Thus it seems that Marseillais immigrants and the children of immigrants feel generally happier with their lot than counterparts in other parts of France. They are generally more visible and integrated, and, according to some commentators, have been the benefactors of far more positive and proactive public initiatives. While the domineering HLM buildings proliferate, particularly to the north of the city centre, there is a sense that it is diversity which is the essence of Marseille’s identity. Rather than being segregated and made invisible, Marseille’s many ‘minorities’ have a sense of belonging; of being integral to the city’s vibrant culture.

******

Yasmine Ryan is a graduate of the University of Auckland, in Political Studies and French language. She is currently completing a Masters degree in International Journalism at the Institut d’Etudes Politiques, Aix-en-Provence.

ENDS

© Scoop Media

 
 
 
 
 
Top Scoops Headlines

 

Werewolf: Living With Rio’s Olympic Ruins

Mariana Cavalcanti Critics of the Olympic project can point a discernible pattern in the delivery of Olympics-related urban interventions: the belated but rushed inaugurations of faulty and/or unfinished infrastructures... More>>

Live Blog On Now: Open Source//Open Society Conference

The second annual Open Source Open Society Conference is a 2 day event taking place on 22-23 August 2016 at Michael Fowler Centre in Wellington… Scoop is hosting a live blog summarising the key points of this exciting conference. More>>

ALSO:

Buildup:

Gordon Campbell: On The Politicising Of The War On Drugs In Sport

It hasn’t been much fun at all to see how “war on drugs in sport” has become a proxy version of the Cold War, fixated on Russia. This weekend’s banning of the Russian long jumper Darya Klishina took that fixation to fresh extremes. More>>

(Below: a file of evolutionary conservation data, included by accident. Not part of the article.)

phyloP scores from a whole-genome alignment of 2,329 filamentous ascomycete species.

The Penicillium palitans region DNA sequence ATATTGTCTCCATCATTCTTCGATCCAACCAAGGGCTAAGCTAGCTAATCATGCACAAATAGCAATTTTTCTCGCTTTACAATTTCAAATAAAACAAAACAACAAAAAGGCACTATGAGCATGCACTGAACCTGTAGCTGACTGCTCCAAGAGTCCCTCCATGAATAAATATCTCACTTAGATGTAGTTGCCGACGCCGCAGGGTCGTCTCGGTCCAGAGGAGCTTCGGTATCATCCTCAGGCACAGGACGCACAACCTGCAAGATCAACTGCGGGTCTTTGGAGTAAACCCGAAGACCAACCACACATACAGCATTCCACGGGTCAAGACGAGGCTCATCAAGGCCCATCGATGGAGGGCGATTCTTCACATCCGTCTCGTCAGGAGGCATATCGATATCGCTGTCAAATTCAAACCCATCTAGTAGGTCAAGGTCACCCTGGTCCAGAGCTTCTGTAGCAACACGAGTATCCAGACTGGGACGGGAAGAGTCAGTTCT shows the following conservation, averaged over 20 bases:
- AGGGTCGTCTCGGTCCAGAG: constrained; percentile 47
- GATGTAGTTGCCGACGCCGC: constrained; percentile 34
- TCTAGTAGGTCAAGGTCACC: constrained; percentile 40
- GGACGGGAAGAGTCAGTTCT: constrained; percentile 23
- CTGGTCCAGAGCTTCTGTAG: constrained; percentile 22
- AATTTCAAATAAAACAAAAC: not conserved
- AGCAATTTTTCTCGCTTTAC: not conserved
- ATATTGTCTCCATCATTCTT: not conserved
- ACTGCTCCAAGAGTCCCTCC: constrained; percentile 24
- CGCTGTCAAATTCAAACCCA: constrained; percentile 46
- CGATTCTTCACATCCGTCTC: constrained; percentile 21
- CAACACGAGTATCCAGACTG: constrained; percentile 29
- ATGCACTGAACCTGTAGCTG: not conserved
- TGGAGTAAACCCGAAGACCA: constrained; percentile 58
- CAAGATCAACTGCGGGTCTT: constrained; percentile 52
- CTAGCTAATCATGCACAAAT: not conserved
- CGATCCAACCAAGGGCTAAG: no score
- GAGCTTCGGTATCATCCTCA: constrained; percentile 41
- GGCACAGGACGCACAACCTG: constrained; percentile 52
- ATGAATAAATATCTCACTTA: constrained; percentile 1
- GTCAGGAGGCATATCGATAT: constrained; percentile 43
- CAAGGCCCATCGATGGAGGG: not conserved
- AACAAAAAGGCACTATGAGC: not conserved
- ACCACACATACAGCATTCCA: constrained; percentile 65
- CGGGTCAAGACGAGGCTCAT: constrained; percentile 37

ALSO:

Binoy Kampmark: Kevin Rudd’s Failed UN Secretary General Bid

Few sights are sadder in international diplomacy than seeing an aging figure desperate for honours. In a desperate effort to net them, he scurries around, cultivating, prodding, wishing to be noted. Finally, such an honour is netted, in all likelihood just to shut that overly keen individual up. More>>

Open Source / Open Society: The Scoop Foundation - An Open Model For NZ Media

Access to accurate, relevant and timely information is a crucial aspect of an open and transparent society. However, in our digital society information is in a state of flux with every aspect of its creation, delivery and consumption undergoing profound redefinition... More>>

Keeping Out The Vote: Gordon Campbell On The US Elections

I’ll focus here on just two ways that dis-enfranchisement is currently occurring in the US: (a) by the rigging of the boundary lines for voter districts and (b) by demanding elaborate photo IDs before people are allowed to cast their vote. More>>

Ramzy Baroud: Being Black Palestinian - Solidarity As A Welcome Pathology

It should come as no surprise that the loudest international solidarity that accompanied the continued spate of the killing of Black Americans comes from Palestine; that books have already been written and published by Palestinians about the plight of their Black brethren. In fact, that solidarity is mutual. More>>

ALSO:


Get More From Scoop

 
 
 
 
 
 
 
Top Scoops
Search Scoop  
 
 
Powered by Vodafone
NZ independent news